The Balfour Declaration and the “Jewish problem”

The anniversary of the Balfour Declaration falls on November 2 (it’s 102 years), and I mark it with an essay on a neglected question. The record shows that British issuance of the declaration originated in the necessities of war. After the war, what kept Britain from throwing the declaration in the trash bin? Especially since it had already become a burden, poisoning Britain’s relations with millions of Arabs?

It’s a question that weighed very much on the mind of Chaim Weizmann, the chief Zionist lobbyist for the declaration. Fearing that the end of the war would erode support for the declaration, he made a provocative rationale for Britain to honor it. If millions of desperate Jews weren’t given a place in Palestine, they would turn into a violent, wandering horde, which would prevent the world from ever knowing peace. To learn how this argument evolved, and ultimately collapsed, read my latest at Mosaic Magazine, right here.

Balfour and Weizmann on Balfour’s 1925 visit to Palestine.

The rise of Israel in three acts

On Israel’s 71st anniversary, I offer a reflection on the incredible (some might say, miraculous) appearance of the leaders who steered the Zionist project through three crucial turning points. Most national movements have one paramount hero. Zionism has at least three: Theodor Herzl, Chaim Weizmann, and David Ben-Gurion.

Why so many? Given the anomalous situation of the Jews, dispersed for two millennia, creating a Jewish state from scratch couldn’t have happened without preliminary and intermediate stages that most national movements don’t require. At any transitional stage, things could have gone wrong (and almost did). That they went right is due to the perfectly timed interventions of these three men. Were these leaders flawed? In some ways, yes. Were they a team? In most ways, no. Yet their flaws seem smaller at a distance, and their actions seem part of one inspired plan.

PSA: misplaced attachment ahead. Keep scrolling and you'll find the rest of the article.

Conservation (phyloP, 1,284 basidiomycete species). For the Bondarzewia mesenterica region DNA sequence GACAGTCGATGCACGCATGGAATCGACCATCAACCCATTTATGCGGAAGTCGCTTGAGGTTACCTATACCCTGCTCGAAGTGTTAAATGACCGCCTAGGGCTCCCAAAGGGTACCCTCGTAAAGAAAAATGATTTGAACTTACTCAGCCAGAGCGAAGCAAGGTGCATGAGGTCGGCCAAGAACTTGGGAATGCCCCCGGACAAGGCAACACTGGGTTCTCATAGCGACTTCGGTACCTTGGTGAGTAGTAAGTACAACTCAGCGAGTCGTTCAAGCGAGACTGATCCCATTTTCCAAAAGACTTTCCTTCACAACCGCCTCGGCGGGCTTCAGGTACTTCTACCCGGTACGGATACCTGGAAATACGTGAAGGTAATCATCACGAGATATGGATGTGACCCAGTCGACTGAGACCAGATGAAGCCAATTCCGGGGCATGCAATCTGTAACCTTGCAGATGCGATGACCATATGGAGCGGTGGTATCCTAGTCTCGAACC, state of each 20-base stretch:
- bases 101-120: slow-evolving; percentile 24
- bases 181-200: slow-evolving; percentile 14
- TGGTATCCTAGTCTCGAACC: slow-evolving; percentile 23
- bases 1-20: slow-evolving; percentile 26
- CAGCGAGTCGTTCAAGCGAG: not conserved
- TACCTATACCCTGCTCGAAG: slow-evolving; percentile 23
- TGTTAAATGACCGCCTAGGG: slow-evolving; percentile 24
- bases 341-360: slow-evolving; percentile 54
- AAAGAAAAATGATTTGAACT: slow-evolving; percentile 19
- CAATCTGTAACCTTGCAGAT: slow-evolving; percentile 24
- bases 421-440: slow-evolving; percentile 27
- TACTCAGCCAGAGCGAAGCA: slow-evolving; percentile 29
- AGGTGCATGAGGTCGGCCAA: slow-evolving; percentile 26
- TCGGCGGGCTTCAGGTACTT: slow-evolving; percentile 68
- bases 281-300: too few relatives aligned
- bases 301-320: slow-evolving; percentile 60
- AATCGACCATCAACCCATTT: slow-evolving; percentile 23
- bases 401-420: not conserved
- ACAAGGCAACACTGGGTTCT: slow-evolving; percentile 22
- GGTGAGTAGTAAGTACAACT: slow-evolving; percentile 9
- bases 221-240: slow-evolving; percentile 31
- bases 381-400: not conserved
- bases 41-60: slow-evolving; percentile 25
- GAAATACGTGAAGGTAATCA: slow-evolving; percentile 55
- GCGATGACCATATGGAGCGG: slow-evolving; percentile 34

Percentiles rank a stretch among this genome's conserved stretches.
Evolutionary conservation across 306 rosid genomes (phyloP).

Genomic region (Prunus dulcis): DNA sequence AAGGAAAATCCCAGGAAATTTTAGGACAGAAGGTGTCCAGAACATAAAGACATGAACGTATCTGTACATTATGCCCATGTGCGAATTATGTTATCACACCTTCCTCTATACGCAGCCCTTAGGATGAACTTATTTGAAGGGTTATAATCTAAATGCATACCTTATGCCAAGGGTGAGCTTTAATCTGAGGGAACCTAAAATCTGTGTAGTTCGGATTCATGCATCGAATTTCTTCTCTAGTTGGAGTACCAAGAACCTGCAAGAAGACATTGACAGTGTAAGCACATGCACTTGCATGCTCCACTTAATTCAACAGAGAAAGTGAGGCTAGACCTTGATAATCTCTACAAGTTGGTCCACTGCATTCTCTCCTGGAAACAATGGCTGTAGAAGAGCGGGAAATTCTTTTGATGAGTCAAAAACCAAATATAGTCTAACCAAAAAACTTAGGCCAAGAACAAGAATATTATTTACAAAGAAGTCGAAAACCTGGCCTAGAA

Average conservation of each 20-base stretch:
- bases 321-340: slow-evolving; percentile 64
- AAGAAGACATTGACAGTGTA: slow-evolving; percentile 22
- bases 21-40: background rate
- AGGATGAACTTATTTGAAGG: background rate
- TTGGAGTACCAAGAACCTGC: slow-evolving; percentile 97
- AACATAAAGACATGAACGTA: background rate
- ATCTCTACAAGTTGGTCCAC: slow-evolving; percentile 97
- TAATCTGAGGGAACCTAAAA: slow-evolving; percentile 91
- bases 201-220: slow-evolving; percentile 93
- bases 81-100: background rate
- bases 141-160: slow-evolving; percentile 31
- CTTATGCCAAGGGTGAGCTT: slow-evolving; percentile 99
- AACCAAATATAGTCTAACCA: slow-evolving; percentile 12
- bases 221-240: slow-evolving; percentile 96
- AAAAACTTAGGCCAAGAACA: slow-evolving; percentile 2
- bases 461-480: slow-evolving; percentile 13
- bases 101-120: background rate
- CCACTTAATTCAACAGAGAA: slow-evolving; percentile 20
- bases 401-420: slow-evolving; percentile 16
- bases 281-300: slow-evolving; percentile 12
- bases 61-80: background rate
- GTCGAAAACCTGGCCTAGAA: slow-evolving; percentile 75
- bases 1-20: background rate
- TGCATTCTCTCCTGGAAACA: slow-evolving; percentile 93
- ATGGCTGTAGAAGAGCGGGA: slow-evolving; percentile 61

Israel doesn’t have the equivalent of a Presidents’ Day. All the more reason to take a few moments this day to ponder the role of individual will in the rise of Israel. Do just that at Mosaic Magazine, at this link.

Israel’s founding fathers

The annual Jewish Leadership Conference (JLC) is a new initiative, with which I’m proud to be associated. The JLC, in its own words, “aims to develop a new political and cultural vision for American Jewry, and to bring together Jews who believe that conservative ideas can help strengthen the Jewish people, the Jewish nation, and the American civic future.” I had the privilege of addressing a session of the JLC’s second annual conference in New York, on October 26. My topic: Israel’s founding fathers. As I noted in the synopsis,

No one can fail to detect the dominant role of individual leaders in the rise of Israel. Theodor Herzl stirred the Jews of Europe to see a Jewish state as a feasible project. Chaim Weizmann persuaded the world’s greatest power to shelter the movement. And David Ben-Gurion inspired a mere 600,000 Jews to win a war of independence. Subtract any one of the three, and Zionism may have fallen short of its goal of a sovereign Jewish state.

Most great national revivals are driven by one transformative champion, or a group belonging to a single generation (such as America’s founding fathers). How is it possible that, over three generations, three visionary geniuses arose to lead the Jews to restored national independence?

Now that I’ve posed the question, view the address here and see how I answer it, in 29 minutes.